If 'Avatar' makes as much money as 20th Century Fox basically needs it to, we may never see a plain 2D movie again. Variety reports that 3D films tripled their B.O. take this year, to $1.3 billion.
There were more 3D films in 2009 than ever before, and each took advantage of that sweet $2-$3 ticket premium to rack up profits: "Up" was first with $293 million. But "Monsters vs. Aliens," "A Christmas Carol" and "Cloudy With a Chance of Meatballs" all grossed well over $100 million.
Variety is right, though, in seeing 'Avatar' as the 3D format's biggest test yet: It's the first non-kids movie to be released in 3D, and it remains to be seen if the illusion of things flying out of the screen will inspire in adults the same delighted squeals with which their children filled screenings of 'Up'. (For our ears' sake, we hope not.) [Variety]
•It looks like something good might come out of the "Twilight" craze after all (besides a million Gawker posts): Apparition has picked up distribution rights to Floria Sigismondi's "The Runaways"—which explores Joan Jett and Cherie Currie's friendship before they formed the kick-ass 70s girl band the Runaways. The "Twilight" connection: "Runaways" stars Kristen Stewart (Jett) and Dakota Fanning (Currie) both were in 'Twilight'. This, The Hollywood Reporter points out, must have helped this indie along. Let's just hope the film doesn't ch-ch-ch-ch-cherry bomb! [THR]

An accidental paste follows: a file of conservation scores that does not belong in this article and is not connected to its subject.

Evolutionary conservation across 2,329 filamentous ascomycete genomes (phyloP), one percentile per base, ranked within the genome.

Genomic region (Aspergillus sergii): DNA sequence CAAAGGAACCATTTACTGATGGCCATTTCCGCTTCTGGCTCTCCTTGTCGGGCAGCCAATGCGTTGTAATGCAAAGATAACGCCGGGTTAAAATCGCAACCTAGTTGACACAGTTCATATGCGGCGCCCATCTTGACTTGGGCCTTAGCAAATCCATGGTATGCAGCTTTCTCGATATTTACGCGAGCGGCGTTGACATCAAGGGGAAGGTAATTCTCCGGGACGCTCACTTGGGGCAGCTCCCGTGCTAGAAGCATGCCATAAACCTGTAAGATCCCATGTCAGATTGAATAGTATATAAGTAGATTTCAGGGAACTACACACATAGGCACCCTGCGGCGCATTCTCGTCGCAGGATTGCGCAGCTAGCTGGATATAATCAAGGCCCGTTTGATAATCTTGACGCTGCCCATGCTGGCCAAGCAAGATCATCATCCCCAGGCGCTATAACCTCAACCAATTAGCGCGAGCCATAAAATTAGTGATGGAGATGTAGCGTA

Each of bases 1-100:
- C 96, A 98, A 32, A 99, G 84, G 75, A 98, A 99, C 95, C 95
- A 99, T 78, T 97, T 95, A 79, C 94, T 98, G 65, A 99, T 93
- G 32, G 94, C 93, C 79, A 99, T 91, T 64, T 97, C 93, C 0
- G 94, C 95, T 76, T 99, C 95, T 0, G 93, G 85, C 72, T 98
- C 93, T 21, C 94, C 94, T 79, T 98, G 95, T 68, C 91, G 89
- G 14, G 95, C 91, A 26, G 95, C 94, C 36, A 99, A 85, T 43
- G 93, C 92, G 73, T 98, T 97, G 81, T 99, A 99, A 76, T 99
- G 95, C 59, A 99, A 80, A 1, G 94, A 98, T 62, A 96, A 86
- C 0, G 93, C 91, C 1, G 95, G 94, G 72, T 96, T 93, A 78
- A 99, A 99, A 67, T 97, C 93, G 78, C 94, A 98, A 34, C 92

•It's the television event literally tens of you have been waiting for: "Teen Wolf" is back! MTV is resurrecting the 1985 Michael J. Fox comedy as a series starring Tyler Posey, Tyler Hoechlin, Crystal Reed and Dylan O'Brien. Werewolves are totally the new vampires. [THR]
•We haven't read the book, but we're guessing there will be an explicit masturbation scene in the film adaptation of Philip Roth's latest novel, "The Humbling." Al Pacino has bought the rights to the book, and he will also star as the story's main character: an aging, washed-up film actor. If only Al Pacino were slightly more washed up; the joke would write itself! [NYT]
•The AP has the sad story of a sport which literally no one will watch without its star player. The PGA tour's broadcast deal with CBS and NBC is up for negotiation in 2012, and if Woods isn't back and doing his thing—or some neo-Woods doesn't hack his way into viewers' hearts by then—we're guessing the asking price will be $30 and a case of Miller High Life. [AP]